In 1 Kings 7.51, the word for “completed” (ended, finished) is “shalem” and when it says all the work was “completed” (v’tishlam) it indicates why he was named Solomon. God completed his work of the six days of creation through him, says Berman. What did Yeshua say as his last word on the cross? He said, “It is finished (nishlam). Let’s look at some words now. Solomon’s name was “Shelomo”, “shalem” means completed or finished, “v’tishlam” also means completed and “nishlam” means finished. You can see the common root in these words.
The concept of “evening” (erev) has an allusion to “chaos and disorder.” The word for “morning” (boker) alludes to discernible order. The Lord infused his design into the creation. On the seventh day, erev (evening) and boker (morning) are omitted because his work was completed.
We mentioned earlier about the word “rest” or “menuchah.” It is loosely translated as “rest.” This concept links the Sabbath and the Sanctuary in the following ways. The word “menuchah” implies not the cessation of rigorous activity, but a state of being that stems from “completion” (Ovadiah Soforno, 16th century scholar in a commentary on Exo 20.11). So, when God rested it means he had completed the creation on the Sabbath. What does that mean to us? How does this apply?
We are to “rest” on the Sabbath. It is not a rest, such as a nap, although you can. This concept carries the idea that your week is now complete, and you accomplished what you needed to accomplish, no “loose ends.” We need to have an end to the week. We need to have peace about where the work left off. Following the Sabbath, we begin a new week. We need to come to that understanding when we look at the concept of resting on the Sabbath.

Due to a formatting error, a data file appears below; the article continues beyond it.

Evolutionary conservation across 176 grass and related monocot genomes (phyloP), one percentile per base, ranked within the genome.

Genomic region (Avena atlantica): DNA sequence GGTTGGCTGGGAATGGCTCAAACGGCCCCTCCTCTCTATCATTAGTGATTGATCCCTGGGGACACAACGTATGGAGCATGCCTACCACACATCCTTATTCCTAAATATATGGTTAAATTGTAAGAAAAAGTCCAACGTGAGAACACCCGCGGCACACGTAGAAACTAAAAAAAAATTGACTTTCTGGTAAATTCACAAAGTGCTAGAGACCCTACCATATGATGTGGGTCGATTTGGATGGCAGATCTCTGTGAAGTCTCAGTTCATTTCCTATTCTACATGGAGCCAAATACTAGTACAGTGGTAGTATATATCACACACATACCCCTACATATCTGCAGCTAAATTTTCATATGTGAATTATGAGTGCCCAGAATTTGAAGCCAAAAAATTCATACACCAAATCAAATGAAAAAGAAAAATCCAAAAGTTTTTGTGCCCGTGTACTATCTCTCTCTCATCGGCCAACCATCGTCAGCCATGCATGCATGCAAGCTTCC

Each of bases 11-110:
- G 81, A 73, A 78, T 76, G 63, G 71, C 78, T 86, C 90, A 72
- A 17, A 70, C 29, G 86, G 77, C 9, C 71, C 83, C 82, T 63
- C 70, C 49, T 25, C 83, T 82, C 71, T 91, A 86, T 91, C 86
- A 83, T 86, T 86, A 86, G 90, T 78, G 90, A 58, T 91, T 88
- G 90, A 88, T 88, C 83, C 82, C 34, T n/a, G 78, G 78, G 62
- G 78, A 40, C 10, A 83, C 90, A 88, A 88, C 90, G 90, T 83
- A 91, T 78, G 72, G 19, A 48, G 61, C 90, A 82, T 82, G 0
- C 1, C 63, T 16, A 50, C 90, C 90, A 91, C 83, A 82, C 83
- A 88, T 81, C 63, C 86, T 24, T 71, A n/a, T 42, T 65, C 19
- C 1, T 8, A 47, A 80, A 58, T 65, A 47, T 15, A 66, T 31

The sense of “rest” or “menuchah” as a completion is exhibited in both the Mishkan and the Temple. When David moves the Mishkan and the Ark to Jerusalem, he declares that God should come to his “resting place” (l’menuchataycha) in Psa 132.8. God replies, “This is my rest forever (menuchati)” in Psa 132.14. When Solomon brings the Ark into the Holy of Holies, he brings out this concept of “rest” (menuchah) in 2 Chr 2.6-41 with “l’nuchaycha.”
There is a whole commentary on this but we will not spend a whole lot of time on that, but in Heb 3.7 we have a quote from Psa 95.7-11 and it goes all the way to Heb 4.11. It is Paul’s commentary on “rest” (completion). The passage tells us we have other levels of menuchah. The Sabbath is a menuchah, the Temple was a plcae of menuchah, the land of Israel is a menuchah, the Messianic Kingdom is a menuchah (Sabbath of God), and there is a menuchah in Messhiah as a believer. So, let’s go back to Exo 31.12-17, and keep in mind that it is purposefully put here as he is talking about the Mishkan/Temple.
The Sabbath was one of the pillars of kedusha, and the Mishkan/Temple was another pillar of kedusha. Balance is a major thems in the Scriptures. We will never be “stable” without it. The verses say, “And the Lord spoke to Moses saying, ‘But as for you, speak to the sons of Israel, saying, “You shall surely observe my Sabbaths; for this is a sign between me and you throughout your generations, that you may know that I am the Lord who sanctifies you (he gave them a kedusha). Therefore, you are to observe the Sabbath, for it is holy (has a kedusha from Gen 2.4) to you. Everyone who profanes it shall surely be put to death; for whoever does any work on it, that person shall be cut off from among his people (no work on the Mishkan). For six days work may be done, but on the seventh day, there is a Sabbath of complete rest, holy (a kedusha) to the Lord. Whoever does any work on the Sabbath day shall surely be put to death. So the sons of Israel shall observe the Sabbath, to celebrate (enjoy the rest and completion) the Sabbath throughout their generations as a perpetual covenant. It is a sign between me and the sons of Israel forever, for in six days the Lord made heaven and earth, but on the seventh day he ceased (completed), and was refreshed (ceased from working).'”